It is disheartening that successive Nigerian governments are in the habit of shifting the ‘goal post’ to end gas flaring. As far back as 1969, the Federal Government directed all oil companies to end gas flaring within five years of business by taking steps to utilise the gas or re-inject it. That this has not happened points to notion that gas flaring penalty payment is more important to Nigeria’s government than protecting the environment and its citizenry. In the light of continued gas flaring, the devastating effects poses a potential catastrophe and ultimately harmful to the nation.

In addressing gas flaring reduction issues, it is important to note that Russia’s invasion of Ukraine has had a dramatic impact on reduction of gas flaring as well as the global energy system. Before the invasion of Ukraine, Russia was the world’s largest oil and natural gas exporter in 2021. The World Bank satellite data reveals that Russia’s decreased gas exports to the European Union (EU) drastically reduced gas flaring in Russia as well as throwing energy markets in turmoil with major energy security and supply risks worldwide. This is because, throughout 2022, the European Union significantly increased its liquefied natural gas (LNG) imports from the United States, Angola, Norway, Qatar and Egypt and through pipeline from Azerbajan and Norway. However, there remain a number of options available to boost gas supplies.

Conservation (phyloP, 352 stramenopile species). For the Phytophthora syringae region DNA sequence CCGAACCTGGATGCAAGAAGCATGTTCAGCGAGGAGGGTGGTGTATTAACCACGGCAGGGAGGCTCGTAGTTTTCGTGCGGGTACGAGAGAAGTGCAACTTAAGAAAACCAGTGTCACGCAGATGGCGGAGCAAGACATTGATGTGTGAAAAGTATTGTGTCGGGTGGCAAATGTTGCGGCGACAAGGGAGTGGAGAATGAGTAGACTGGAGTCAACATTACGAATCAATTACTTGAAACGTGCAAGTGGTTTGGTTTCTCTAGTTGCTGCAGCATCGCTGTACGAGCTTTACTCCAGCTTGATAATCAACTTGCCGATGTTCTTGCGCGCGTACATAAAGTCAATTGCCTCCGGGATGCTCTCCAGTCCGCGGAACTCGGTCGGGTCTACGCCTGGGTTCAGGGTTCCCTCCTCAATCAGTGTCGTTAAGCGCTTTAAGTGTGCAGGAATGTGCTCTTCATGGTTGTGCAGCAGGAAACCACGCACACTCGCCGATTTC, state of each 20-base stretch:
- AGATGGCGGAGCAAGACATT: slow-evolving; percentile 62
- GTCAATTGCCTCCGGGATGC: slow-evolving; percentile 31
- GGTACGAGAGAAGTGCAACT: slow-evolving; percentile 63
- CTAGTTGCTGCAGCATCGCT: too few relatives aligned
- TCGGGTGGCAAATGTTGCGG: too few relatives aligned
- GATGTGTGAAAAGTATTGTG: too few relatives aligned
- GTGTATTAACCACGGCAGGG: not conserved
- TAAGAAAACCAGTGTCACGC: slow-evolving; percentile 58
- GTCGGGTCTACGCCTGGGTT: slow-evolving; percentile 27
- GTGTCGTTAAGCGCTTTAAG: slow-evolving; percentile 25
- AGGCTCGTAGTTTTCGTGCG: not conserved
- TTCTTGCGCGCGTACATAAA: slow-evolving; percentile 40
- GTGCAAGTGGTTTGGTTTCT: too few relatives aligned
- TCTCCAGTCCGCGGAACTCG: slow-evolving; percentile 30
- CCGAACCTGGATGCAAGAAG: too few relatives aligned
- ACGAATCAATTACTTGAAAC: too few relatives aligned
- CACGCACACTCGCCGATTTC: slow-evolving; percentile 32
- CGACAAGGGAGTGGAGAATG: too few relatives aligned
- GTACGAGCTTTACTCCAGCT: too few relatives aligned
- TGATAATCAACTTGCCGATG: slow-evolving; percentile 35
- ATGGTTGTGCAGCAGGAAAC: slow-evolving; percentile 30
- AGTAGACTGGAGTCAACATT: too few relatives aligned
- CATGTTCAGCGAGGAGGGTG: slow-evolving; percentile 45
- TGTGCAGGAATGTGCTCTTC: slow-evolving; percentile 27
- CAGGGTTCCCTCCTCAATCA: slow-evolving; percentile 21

As a trust fund and partnership of governments, oil companies and multilateral organisations should work to end routine gas flaring at oil production sites globally. The World Bank GGFR has a duty not only to help identify solutions to the challenges of technical, economic and regulatory barriers to flaring reduction, it should make sure it is achieved. Above all, Nigeria must exhibit the right political will and mental attitude to preserve the country’s gas, enrich the nation through international gas sale particularly at this time of global conflict; and importantly, join the league of nations to be counted positively for climate change and environment preservation.